Former army officers do not foresee any change in the military’s current approach towards the country’s future “political and constitutional course” despite huge crowds spilling out in support of former prime minister Imran Khan following his ouster.
Khan, whose Pakistan Tehreek-e-Insaf (PTI) came into power after the 2018 general elections, was ousted through a successful no-trust motion by the opposition alliance earlier this month.
He is the first Pakistani leader ousted through a no-confidence motion in the country’s 75-year political history.
Crying foul, the ousted premier heaped the blame for his exit on an “American conspiracy”, a claim rejected by the army, although it acknowledged there was an “interference” in Islamabad’s internal affairs.
Former information minister Fawad Chaudhry, nonetheless, acknowledged a creeping bitterness in otherwise congenial relations between the ex-prime minister and the army.
“The PTI would have been in power had our relations with the establishment were good,” Chaudhry said in an interview with Express News earlier this week.
Confirming that ties with the establishment had been fragile for the past several months, he said his party made “a lot of efforts” to end the rift.
Army and politics
“The army will maintain its approach. There will be no change in its policy because of several crucial factors,” Talat Masood, a retired three-star general, opined.
Speaking to Anadolu Agency, Masood, who served in the military from 1952 to 1990, and took part in two wars against arch-rival India, contended that the former premier’s ongoing policy could “only diminish his chances of coming back to power.”
“The first and foremost factor (behind no change in the military’s policy) is that the state cannot afford Khan’s narrative, which is highly detrimental in terms of economy, foreign policy, and internal and external security,” Masood said.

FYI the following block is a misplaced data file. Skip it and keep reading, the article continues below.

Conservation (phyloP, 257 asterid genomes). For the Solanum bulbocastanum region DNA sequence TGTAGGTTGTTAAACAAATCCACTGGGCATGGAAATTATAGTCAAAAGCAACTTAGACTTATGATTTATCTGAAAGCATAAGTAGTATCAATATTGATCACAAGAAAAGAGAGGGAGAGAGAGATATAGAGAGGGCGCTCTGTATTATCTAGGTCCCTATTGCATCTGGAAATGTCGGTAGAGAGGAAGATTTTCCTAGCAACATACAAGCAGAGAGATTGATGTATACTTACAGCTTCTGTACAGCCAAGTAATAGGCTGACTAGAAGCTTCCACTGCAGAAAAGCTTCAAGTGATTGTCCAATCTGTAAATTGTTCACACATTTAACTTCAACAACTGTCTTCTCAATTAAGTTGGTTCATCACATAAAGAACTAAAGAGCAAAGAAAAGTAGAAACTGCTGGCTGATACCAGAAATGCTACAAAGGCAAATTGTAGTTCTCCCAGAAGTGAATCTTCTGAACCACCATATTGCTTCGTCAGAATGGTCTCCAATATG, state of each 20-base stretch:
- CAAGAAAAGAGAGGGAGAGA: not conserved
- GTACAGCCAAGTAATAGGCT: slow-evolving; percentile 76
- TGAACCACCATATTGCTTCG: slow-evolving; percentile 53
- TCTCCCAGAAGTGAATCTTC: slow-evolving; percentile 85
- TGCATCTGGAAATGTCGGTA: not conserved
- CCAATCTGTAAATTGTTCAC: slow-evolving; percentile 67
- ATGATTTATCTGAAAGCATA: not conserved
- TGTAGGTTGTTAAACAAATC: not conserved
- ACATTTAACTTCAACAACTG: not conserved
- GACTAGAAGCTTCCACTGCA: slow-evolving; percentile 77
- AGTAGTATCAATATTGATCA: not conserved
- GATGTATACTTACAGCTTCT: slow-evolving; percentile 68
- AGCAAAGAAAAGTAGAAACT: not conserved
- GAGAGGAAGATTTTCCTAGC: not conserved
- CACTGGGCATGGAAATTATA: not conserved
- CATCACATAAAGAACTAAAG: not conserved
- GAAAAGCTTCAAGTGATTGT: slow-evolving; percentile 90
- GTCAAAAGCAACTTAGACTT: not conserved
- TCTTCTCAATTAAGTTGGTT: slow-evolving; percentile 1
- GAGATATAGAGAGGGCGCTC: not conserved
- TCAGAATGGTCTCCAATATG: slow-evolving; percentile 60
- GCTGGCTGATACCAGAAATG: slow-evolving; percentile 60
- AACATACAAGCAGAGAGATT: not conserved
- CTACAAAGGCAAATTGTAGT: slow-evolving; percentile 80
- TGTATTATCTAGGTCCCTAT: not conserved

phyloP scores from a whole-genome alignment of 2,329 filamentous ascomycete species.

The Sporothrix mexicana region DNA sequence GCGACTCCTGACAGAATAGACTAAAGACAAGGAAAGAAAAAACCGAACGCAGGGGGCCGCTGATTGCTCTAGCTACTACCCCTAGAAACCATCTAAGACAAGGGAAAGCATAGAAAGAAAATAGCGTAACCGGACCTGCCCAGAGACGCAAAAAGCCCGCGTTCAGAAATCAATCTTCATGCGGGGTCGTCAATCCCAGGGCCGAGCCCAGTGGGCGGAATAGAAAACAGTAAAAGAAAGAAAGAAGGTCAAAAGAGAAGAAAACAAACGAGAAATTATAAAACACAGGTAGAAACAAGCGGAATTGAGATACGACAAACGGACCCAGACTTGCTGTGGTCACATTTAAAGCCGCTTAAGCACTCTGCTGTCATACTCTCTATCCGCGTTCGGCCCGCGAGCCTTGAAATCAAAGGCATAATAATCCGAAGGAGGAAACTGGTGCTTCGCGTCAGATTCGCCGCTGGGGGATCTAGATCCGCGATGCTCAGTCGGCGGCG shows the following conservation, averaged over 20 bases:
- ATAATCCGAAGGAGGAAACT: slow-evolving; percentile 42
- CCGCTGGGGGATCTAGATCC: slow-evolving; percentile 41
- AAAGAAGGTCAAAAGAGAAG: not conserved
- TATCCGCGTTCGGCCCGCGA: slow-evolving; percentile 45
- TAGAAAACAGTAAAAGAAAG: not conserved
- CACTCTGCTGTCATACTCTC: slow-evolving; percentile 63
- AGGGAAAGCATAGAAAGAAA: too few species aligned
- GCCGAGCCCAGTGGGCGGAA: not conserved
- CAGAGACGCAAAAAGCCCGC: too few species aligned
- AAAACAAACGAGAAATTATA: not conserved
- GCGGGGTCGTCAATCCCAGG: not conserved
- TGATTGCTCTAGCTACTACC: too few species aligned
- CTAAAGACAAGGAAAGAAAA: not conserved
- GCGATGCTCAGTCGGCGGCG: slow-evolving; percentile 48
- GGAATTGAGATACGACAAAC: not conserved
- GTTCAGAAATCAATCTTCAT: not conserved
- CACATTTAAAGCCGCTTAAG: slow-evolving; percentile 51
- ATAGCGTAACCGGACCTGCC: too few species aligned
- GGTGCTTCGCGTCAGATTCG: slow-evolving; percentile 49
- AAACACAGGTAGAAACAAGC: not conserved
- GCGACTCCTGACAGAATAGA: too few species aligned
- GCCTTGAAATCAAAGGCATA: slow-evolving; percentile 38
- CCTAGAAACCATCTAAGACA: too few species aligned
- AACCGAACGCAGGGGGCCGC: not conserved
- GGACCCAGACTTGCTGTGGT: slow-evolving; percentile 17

He was referring to Islamabad’s longtime dependence on the US and the European Union in terms of military hardware, trade, and financial aid, particularly from international monetary agencies, which are heavily influenced by Washington.
“It is high time for Khan to review his current approach, which is not at all in the country’s interest. He will definitely continue to enjoy (his) cult following, but it will not benefit the nation as a whole,” he went on to argue.
The cricketer-turned-politician enjoys massive support among the youths, and nearly nine million overseas Pakistanis, who took to the streets across the country to protest his ouster.
“Khan must exploit this potential in his favour positively rather than choosing a collision course,” he maintained.
Endorsing Masood’s views, Mahmood Shah, a retired brigadier, observed that political gatherings or crowds, no matter how big they are, will not change the army’s policy.
“Khan has a big following. But it’s not that big, which can dictate the state. He can come back to the power through elections, and not by forcing the state,” Shah, who served in the military from 1970 to 2002, told Anadolu Agency.
“He will soon realise that he is pursuing a wrong approach.”
Army Chief General Qamar Javed Bajwa has held a string of meetings with serving and retired military officers in recent days, which according to analysts, is part of a “pacification” and “realisation of factual position” campaign in the face of criticism the army is facing for its alleged role in the change of regime in the country.
“The ongoing campaign, especially on social media, which aims to target the army has affected the ranks and files of the military. And this is quite understandable because the army men don’t live in isolation. They have families, friends, and acquaintances with different political backgrounds,” said retired army Brig Said Nazir.
Khan’s ouster, he said, did not sit well not only with his supporters, but many retired military officers, who took to the streets or the social media to express their peeve, which was “unprecedented”.
“That’s why the army chief is meeting with serving and retired officers to clarify the military’s position on the recent political developments,” Nazir, who served in the army from 1973 to 2008, told Anadolu Agency.
Without realising the long-term effects, he argued, Khan chose a collision course for “short-term political benefits”, which has backfired.
“It is not good for an already economically weak and politically polarised country. We cannot afford this (approach) when it comes to national security and foreign policy,” he went on to say.
“It will not benefit him (Khan) either. I don’t think the army will bid for him to be the country’s leader, at least in near future,” he contended.